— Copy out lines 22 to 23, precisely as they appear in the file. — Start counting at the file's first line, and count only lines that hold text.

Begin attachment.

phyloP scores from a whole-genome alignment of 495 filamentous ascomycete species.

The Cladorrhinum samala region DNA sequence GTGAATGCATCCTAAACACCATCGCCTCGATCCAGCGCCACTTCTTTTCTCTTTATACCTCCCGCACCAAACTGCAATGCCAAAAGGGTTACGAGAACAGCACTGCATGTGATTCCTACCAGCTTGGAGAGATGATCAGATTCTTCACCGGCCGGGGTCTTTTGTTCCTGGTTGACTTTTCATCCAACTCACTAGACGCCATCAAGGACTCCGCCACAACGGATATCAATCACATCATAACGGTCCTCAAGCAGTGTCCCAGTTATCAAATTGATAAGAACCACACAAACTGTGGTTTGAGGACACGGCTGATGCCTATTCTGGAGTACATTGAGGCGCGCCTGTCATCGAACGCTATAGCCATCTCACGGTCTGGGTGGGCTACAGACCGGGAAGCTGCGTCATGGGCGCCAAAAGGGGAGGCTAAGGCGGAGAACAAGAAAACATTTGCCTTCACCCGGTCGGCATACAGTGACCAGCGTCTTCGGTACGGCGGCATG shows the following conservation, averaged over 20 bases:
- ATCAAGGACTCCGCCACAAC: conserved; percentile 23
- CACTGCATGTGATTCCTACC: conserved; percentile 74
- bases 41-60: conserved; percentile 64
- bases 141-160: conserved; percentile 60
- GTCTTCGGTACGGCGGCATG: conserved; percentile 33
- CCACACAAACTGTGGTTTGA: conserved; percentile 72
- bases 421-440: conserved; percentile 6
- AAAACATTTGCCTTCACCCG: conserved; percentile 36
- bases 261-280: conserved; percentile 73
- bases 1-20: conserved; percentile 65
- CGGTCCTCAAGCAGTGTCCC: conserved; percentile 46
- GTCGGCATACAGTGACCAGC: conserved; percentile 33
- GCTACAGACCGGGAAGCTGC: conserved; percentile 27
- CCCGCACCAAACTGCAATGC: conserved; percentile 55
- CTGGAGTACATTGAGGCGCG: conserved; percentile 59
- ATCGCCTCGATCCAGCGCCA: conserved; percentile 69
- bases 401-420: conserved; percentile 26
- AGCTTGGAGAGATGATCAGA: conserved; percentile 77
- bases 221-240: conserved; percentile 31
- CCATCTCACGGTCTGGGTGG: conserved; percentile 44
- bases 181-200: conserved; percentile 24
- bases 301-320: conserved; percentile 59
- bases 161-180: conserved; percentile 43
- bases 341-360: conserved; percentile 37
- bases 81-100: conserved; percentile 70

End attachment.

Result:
- CCATCTCACGGTCTGGGTGG: conserved; percentile 44
- bases 181-200: conserved; percentile 24